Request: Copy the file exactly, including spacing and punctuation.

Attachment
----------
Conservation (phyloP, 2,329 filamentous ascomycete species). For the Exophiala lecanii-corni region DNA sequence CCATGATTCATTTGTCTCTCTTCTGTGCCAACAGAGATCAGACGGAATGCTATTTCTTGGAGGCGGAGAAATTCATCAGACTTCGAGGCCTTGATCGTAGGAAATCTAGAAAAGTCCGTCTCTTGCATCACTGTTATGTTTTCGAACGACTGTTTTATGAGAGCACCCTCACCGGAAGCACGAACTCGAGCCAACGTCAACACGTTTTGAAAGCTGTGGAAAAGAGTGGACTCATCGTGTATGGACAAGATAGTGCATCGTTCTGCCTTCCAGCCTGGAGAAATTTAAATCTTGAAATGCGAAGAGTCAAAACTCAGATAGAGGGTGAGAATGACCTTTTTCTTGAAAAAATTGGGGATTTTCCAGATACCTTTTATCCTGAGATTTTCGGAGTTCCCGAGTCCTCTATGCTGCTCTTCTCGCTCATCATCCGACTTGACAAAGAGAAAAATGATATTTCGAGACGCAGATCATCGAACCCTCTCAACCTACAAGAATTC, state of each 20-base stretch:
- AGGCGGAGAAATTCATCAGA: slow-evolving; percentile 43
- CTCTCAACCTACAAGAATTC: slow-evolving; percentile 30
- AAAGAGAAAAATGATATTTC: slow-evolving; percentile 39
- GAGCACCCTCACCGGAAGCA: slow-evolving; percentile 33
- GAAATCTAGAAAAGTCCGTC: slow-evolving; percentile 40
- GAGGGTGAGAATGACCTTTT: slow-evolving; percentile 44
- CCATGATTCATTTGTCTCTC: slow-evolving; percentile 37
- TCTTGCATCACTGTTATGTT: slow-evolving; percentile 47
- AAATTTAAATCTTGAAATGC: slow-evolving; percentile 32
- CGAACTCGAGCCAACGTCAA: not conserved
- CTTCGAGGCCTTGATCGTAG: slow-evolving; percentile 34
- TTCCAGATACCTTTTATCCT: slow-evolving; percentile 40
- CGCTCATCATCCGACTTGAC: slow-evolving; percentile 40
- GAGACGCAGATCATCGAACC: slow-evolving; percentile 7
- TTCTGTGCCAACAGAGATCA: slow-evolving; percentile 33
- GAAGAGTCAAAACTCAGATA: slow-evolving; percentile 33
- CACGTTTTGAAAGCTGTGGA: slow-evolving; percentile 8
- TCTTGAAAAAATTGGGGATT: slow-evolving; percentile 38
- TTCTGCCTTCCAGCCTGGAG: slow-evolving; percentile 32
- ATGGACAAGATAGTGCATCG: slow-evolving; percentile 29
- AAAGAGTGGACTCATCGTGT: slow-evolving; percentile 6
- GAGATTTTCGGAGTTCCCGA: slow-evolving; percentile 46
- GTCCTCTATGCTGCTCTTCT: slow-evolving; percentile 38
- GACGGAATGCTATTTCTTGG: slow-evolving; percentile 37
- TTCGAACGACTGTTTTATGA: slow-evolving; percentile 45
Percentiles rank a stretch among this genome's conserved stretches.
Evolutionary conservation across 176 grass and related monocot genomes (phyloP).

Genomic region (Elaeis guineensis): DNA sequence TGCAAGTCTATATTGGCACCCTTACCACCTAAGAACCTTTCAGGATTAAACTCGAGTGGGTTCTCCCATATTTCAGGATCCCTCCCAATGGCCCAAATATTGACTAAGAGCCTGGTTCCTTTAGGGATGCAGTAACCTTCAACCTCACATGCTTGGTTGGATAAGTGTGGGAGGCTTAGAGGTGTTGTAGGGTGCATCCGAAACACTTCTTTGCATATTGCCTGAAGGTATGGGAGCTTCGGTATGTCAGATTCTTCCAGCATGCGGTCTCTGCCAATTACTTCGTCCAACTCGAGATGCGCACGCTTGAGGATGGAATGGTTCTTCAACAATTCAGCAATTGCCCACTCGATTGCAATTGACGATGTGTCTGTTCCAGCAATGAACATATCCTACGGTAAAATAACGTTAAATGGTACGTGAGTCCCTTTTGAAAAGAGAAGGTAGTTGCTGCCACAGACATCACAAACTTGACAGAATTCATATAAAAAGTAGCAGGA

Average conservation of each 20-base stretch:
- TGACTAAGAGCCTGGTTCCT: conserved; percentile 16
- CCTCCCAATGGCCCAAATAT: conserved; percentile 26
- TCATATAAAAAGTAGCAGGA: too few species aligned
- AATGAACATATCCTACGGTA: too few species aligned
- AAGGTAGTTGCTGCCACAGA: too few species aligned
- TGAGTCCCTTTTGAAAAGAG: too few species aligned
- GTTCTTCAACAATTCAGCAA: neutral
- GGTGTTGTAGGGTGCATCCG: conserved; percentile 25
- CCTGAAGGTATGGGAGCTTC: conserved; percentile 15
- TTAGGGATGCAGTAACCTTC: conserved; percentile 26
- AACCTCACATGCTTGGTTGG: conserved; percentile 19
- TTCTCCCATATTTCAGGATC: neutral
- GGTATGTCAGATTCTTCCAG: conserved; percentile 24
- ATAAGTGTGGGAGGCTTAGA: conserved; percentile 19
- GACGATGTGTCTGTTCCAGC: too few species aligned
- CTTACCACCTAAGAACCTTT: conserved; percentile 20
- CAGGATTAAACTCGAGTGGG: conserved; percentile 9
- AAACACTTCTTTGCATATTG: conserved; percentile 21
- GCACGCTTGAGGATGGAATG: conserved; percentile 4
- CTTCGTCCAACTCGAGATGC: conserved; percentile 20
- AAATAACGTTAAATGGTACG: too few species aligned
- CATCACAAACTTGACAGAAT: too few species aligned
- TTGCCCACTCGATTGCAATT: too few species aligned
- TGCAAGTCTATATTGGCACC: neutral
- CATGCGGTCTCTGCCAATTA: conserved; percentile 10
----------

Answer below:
Conservation (phyloP, 2,329 filamentous ascomycete species). For the Exophiala lecanii-corni region DNA sequence CCATGATTCATTTGTCTCTCTTCTGTGCCAACAGAGATCAGACGGAATGCTATTTCTTGGAGGCGGAGAAATTCATCAGACTTCGAGGCCTTGATCGTAGGAAATCTAGAAAAGTCCGTCTCTTGCATCACTGTTATGTTTTCGAACGACTGTTTTATGAGAGCACCCTCACCGGAAGCACGAACTCGAGCCAACGTCAACACGTTTTGAAAGCTGTGGAAAAGAGTGGACTCATCGTGTATGGACAAGATAGTGCATCGTTCTGCCTTCCAGCCTGGAGAAATTTAAATCTTGAAATGCGAAGAGTCAAAACTCAGATAGAGGGTGAGAATGACCTTTTTCTTGAAAAAATTGGGGATTTTCCAGATACCTTTTATCCTGAGATTTTCGGAGTTCCCGAGTCCTCTATGCTGCTCTTCTCGCTCATCATCCGACTTGACAAAGAGAAAAATGATATTTCGAGACGCAGATCATCGAACCCTCTCAACCTACAAGAATTC, state of each 20-base stretch:
- AGGCGGAGAAATTCATCAGA: slow-evolving; percentile 43
- CTCTCAACCTACAAGAATTC: slow-evolving; percentile 30
- AAAGAGAAAAATGATATTTC: slow-evolving; percentile 39
- GAGCACCCTCACCGGAAGCA: slow-evolving; percentile 33
- GAAATCTAGAAAAGTCCGTC: slow-evolving; percentile 40
- GAGGGTGAGAATGACCTTTT: slow-evolving; percentile 44
- CCATGATTCATTTGTCTCTC: slow-evolving; percentile 37
- TCTTGCATCACTGTTATGTT: slow-evolving; percentile 47
- AAATTTAAATCTTGAAATGC: slow-evolving; percentile 32
- CGAACTCGAGCCAACGTCAA: not conserved
- CTTCGAGGCCTTGATCGTAG: slow-evolving; percentile 34
- TTCCAGATACCTTTTATCCT: slow-evolving; percentile 40
- CGCTCATCATCCGACTTGAC: slow-evolving; percentile 40
- GAGACGCAGATCATCGAACC: slow-evolving; percentile 7
- TTCTGTGCCAACAGAGATCA: slow-evolving; percentile 33
- GAAGAGTCAAAACTCAGATA: slow-evolving; percentile 33
- CACGTTTTGAAAGCTGTGGA: slow-evolving; percentile 8
- TCTTGAAAAAATTGGGGATT: slow-evolving; percentile 38
- TTCTGCCTTCCAGCCTGGAG: slow-evolving; percentile 32
- ATGGACAAGATAGTGCATCG: slow-evolving; percentile 29
- AAAGAGTGGACTCATCGTGT: slow-evolving; percentile 6
- GAGATTTTCGGAGTTCCCGA: slow-evolving; percentile 46
- GTCCTCTATGCTGCTCTTCT: slow-evolving; percentile 38
- GACGGAATGCTATTTCTTGG: slow-evolving; percentile 37
- TTCGAACGACTGTTTTATGA: slow-evolving; percentile 45
Percentiles rank a stretch among this genome's conserved stretches.
Evolutionary conservation across 176 grass and related monocot genomes (phyloP).

Genomic region (Elaeis guineensis): DNA sequence TGCAAGTCTATATTGGCACCCTTACCACCTAAGAACCTTTCAGGATTAAACTCGAGTGGGTTCTCCCATATTTCAGGATCCCTCCCAATGGCCCAAATATTGACTAAGAGCCTGGTTCCTTTAGGGATGCAGTAACCTTCAACCTCACATGCTTGGTTGGATAAGTGTGGGAGGCTTAGAGGTGTTGTAGGGTGCATCCGAAACACTTCTTTGCATATTGCCTGAAGGTATGGGAGCTTCGGTATGTCAGATTCTTCCAGCATGCGGTCTCTGCCAATTACTTCGTCCAACTCGAGATGCGCACGCTTGAGGATGGAATGGTTCTTCAACAATTCAGCAATTGCCCACTCGATTGCAATTGACGATGTGTCTGTTCCAGCAATGAACATATCCTACGGTAAAATAACGTTAAATGGTACGTGAGTCCCTTTTGAAAAGAGAAGGTAGTTGCTGCCACAGACATCACAAACTTGACAGAATTCATATAAAAAGTAGCAGGA

Average conservation of each 20-base stretch:
- TGACTAAGAGCCTGGTTCCT: conserved; percentile 16
- CCTCCCAATGGCCCAAATAT: conserved; percentile 26
- TCATATAAAAAGTAGCAGGA: too few species aligned
- AATGAACATATCCTACGGTA: too few species aligned
- AAGGTAGTTGCTGCCACAGA: too few species aligned
- TGAGTCCCTTTTGAAAAGAG: too few species aligned
- GTTCTTCAACAATTCAGCAA: neutral
- GGTGTTGTAGGGTGCATCCG: conserved; percentile 25
- CCTGAAGGTATGGGAGCTTC: conserved; percentile 15
- TTAGGGATGCAGTAACCTTC: conserved; percentile 26
- AACCTCACATGCTTGGTTGG: conserved; percentile 19
- TTCTCCCATATTTCAGGATC: neutral
- GGTATGTCAGATTCTTCCAG: conserved; percentile 24
- ATAAGTGTGGGAGGCTTAGA: conserved; percentile 19
- GACGATGTGTCTGTTCCAGC: too few species aligned
- CTTACCACCTAAGAACCTTT: conserved; percentile 20
- CAGGATTAAACTCGAGTGGG: conserved; percentile 9
- AAACACTTCTTTGCATATTG: conserved; percentile 21
- GCACGCTTGAGGATGGAATG: conserved; percentile 4
- CTTCGTCCAACTCGAGATGC: conserved; percentile 20
- AAATAACGTTAAATGGTACG: too few species aligned
- CATCACAAACTTGACAGAAT: too few species aligned
- TTGCCCACTCGATTGCAATT: too few species aligned
- TGCAAGTCTATATTGGCACC: neutral
- CATGCGGTCTCTGCCAATTA: conserved; percentile 10